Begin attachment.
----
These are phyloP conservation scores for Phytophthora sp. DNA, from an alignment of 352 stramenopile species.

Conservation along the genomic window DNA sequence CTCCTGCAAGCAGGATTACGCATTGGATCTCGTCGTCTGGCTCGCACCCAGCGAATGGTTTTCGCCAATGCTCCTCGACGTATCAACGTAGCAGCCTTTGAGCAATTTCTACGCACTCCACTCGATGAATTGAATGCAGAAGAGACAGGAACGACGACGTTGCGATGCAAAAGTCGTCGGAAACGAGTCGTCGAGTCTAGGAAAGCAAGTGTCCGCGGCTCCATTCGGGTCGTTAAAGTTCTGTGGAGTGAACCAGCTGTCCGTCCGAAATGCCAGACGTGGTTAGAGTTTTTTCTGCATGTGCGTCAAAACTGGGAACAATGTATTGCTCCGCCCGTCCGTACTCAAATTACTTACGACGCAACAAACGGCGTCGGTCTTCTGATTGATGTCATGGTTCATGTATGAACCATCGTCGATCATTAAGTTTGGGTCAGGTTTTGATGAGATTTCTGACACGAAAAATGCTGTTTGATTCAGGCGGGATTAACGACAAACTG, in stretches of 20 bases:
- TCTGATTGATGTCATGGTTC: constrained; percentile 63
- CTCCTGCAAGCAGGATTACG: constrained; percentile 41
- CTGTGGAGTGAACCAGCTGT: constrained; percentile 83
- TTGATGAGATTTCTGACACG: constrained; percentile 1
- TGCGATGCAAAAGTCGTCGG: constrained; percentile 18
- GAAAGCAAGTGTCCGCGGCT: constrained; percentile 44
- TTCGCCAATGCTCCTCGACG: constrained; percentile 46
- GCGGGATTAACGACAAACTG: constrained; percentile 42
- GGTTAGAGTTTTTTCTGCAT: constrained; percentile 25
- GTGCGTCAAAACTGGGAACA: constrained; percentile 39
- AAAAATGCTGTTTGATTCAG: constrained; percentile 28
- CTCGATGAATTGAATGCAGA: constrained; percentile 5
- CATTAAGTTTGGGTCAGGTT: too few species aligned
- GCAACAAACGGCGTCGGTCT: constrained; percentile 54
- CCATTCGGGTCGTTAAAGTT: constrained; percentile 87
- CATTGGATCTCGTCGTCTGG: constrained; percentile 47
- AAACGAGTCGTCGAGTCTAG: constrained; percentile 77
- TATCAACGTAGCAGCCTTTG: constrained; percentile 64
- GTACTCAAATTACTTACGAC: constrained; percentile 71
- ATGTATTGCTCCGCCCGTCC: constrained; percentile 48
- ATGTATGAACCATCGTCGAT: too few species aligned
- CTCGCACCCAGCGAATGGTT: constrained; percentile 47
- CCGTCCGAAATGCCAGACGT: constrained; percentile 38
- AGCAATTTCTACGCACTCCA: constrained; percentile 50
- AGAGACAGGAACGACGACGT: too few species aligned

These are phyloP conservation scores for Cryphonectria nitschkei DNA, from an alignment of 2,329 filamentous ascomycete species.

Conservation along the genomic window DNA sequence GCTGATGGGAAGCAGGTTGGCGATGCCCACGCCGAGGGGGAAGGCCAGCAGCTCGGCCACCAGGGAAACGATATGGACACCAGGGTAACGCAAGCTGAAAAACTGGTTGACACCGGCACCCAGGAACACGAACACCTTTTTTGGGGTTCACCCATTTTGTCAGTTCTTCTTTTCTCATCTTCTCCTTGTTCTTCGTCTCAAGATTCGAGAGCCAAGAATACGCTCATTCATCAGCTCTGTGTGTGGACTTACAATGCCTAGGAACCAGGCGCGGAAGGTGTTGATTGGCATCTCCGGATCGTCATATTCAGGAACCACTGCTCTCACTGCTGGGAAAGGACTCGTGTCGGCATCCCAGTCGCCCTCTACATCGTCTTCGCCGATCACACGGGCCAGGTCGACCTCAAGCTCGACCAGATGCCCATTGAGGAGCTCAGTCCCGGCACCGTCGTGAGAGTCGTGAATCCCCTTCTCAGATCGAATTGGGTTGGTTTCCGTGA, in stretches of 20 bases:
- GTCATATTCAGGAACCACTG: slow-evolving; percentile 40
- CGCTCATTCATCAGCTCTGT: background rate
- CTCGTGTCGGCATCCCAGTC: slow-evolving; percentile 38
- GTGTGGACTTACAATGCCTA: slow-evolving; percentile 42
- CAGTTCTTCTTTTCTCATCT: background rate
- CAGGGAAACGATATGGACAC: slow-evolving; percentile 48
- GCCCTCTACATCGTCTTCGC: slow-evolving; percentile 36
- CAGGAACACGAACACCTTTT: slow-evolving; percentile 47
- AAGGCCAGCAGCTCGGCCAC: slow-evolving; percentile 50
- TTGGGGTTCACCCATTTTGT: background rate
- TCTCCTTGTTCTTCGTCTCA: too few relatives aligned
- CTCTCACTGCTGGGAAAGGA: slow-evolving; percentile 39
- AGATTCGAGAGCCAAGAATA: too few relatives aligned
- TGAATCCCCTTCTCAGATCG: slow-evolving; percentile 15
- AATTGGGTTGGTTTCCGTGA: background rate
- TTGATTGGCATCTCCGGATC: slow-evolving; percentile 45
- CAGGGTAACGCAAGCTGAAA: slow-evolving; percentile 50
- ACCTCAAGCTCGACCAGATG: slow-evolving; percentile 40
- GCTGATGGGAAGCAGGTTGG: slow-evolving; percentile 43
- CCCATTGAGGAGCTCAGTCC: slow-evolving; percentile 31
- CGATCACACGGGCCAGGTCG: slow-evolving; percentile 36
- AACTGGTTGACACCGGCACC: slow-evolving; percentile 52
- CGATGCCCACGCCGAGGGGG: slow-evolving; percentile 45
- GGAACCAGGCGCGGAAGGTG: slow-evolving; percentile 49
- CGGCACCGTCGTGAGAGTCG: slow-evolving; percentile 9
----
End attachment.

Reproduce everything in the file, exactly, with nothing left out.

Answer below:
These are phyloP conservation scores for Phytophthora sp. DNA, from an alignment of 352 stramenopile species.

Conservation along the genomic window DNA sequence CTCCTGCAAGCAGGATTACGCATTGGATCTCGTCGTCTGGCTCGCACCCAGCGAATGGTTTTCGCCAATGCTCCTCGACGTATCAACGTAGCAGCCTTTGAGCAATTTCTACGCACTCCACTCGATGAATTGAATGCAGAAGAGACAGGAACGACGACGTTGCGATGCAAAAGTCGTCGGAAACGAGTCGTCGAGTCTAGGAAAGCAAGTGTCCGCGGCTCCATTCGGGTCGTTAAAGTTCTGTGGAGTGAACCAGCTGTCCGTCCGAAATGCCAGACGTGGTTAGAGTTTTTTCTGCATGTGCGTCAAAACTGGGAACAATGTATTGCTCCGCCCGTCCGTACTCAAATTACTTACGACGCAACAAACGGCGTCGGTCTTCTGATTGATGTCATGGTTCATGTATGAACCATCGTCGATCATTAAGTTTGGGTCAGGTTTTGATGAGATTTCTGACACGAAAAATGCTGTTTGATTCAGGCGGGATTAACGACAAACTG, in stretches of 20 bases:
- TCTGATTGATGTCATGGTTC: constrained; percentile 63
- CTCCTGCAAGCAGGATTACG: constrained; percentile 41
- CTGTGGAGTGAACCAGCTGT: constrained; percentile 83
- TTGATGAGATTTCTGACACG: constrained; percentile 1
- TGCGATGCAAAAGTCGTCGG: constrained; percentile 18
- GAAAGCAAGTGTCCGCGGCT: constrained; percentile 44
- TTCGCCAATGCTCCTCGACG: constrained; percentile 46
- GCGGGATTAACGACAAACTG: constrained; percentile 42
- GGTTAGAGTTTTTTCTGCAT: constrained; percentile 25
- GTGCGTCAAAACTGGGAACA: constrained; percentile 39
- AAAAATGCTGTTTGATTCAG: constrained; percentile 28
- CTCGATGAATTGAATGCAGA: constrained; percentile 5
- CATTAAGTTTGGGTCAGGTT: too few species aligned
- GCAACAAACGGCGTCGGTCT: constrained; percentile 54
- CCATTCGGGTCGTTAAAGTT: constrained; percentile 87
- CATTGGATCTCGTCGTCTGG: constrained; percentile 47
- AAACGAGTCGTCGAGTCTAG: constrained; percentile 77
- TATCAACGTAGCAGCCTTTG: constrained; percentile 64
- GTACTCAAATTACTTACGAC: constrained; percentile 71
- ATGTATTGCTCCGCCCGTCC: constrained; percentile 48
- ATGTATGAACCATCGTCGAT: too few species aligned
- CTCGCACCCAGCGAATGGTT: constrained; percentile 47
- CCGTCCGAAATGCCAGACGT: constrained; percentile 38
- AGCAATTTCTACGCACTCCA: constrained; percentile 50
- AGAGACAGGAACGACGACGT: too few species aligned

These are phyloP conservation scores for Cryphonectria nitschkei DNA, from an alignment of 2,329 filamentous ascomycete species.

Conservation along the genomic window DNA sequence GCTGATGGGAAGCAGGTTGGCGATGCCCACGCCGAGGGGGAAGGCCAGCAGCTCGGCCACCAGGGAAACGATATGGACACCAGGGTAACGCAAGCTGAAAAACTGGTTGACACCGGCACCCAGGAACACGAACACCTTTTTTGGGGTTCACCCATTTTGTCAGTTCTTCTTTTCTCATCTTCTCCTTGTTCTTCGTCTCAAGATTCGAGAGCCAAGAATACGCTCATTCATCAGCTCTGTGTGTGGACTTACAATGCCTAGGAACCAGGCGCGGAAGGTGTTGATTGGCATCTCCGGATCGTCATATTCAGGAACCACTGCTCTCACTGCTGGGAAAGGACTCGTGTCGGCATCCCAGTCGCCCTCTACATCGTCTTCGCCGATCACACGGGCCAGGTCGACCTCAAGCTCGACCAGATGCCCATTGAGGAGCTCAGTCCCGGCACCGTCGTGAGAGTCGTGAATCCCCTTCTCAGATCGAATTGGGTTGGTTTCCGTGA, in stretches of 20 bases:
- GTCATATTCAGGAACCACTG: slow-evolving; percentile 40
- CGCTCATTCATCAGCTCTGT: background rate
- CTCGTGTCGGCATCCCAGTC: slow-evolving; percentile 38
- GTGTGGACTTACAATGCCTA: slow-evolving; percentile 42
- CAGTTCTTCTTTTCTCATCT: background rate
- CAGGGAAACGATATGGACAC: slow-evolving; percentile 48
- GCCCTCTACATCGTCTTCGC: slow-evolving; percentile 36
- CAGGAACACGAACACCTTTT: slow-evolving; percentile 47
- AAGGCCAGCAGCTCGGCCAC: slow-evolving; percentile 50
- TTGGGGTTCACCCATTTTGT: background rate
- TCTCCTTGTTCTTCGTCTCA: too few relatives aligned
- CTCTCACTGCTGGGAAAGGA: slow-evolving; percentile 39
- AGATTCGAGAGCCAAGAATA: too few relatives aligned
- TGAATCCCCTTCTCAGATCG: slow-evolving; percentile 15
- AATTGGGTTGGTTTCCGTGA: background rate
- TTGATTGGCATCTCCGGATC: slow-evolving; percentile 45
- CAGGGTAACGCAAGCTGAAA: slow-evolving; percentile 50
- ACCTCAAGCTCGACCAGATG: slow-evolving; percentile 40
- GCTGATGGGAAGCAGGTTGG: slow-evolving; percentile 43
- CCCATTGAGGAGCTCAGTCC: slow-evolving; percentile 31
- CGATCACACGGGCCAGGTCG: slow-evolving; percentile 36
- AACTGGTTGACACCGGCACC: slow-evolving; percentile 52
- CGATGCCCACGCCGAGGGGG: slow-evolving; percentile 45
- GGAACCAGGCGCGGAAGGTG: slow-evolving; percentile 49
- CGGCACCGTCGTGAGAGTCG: slow-evolving; percentile 9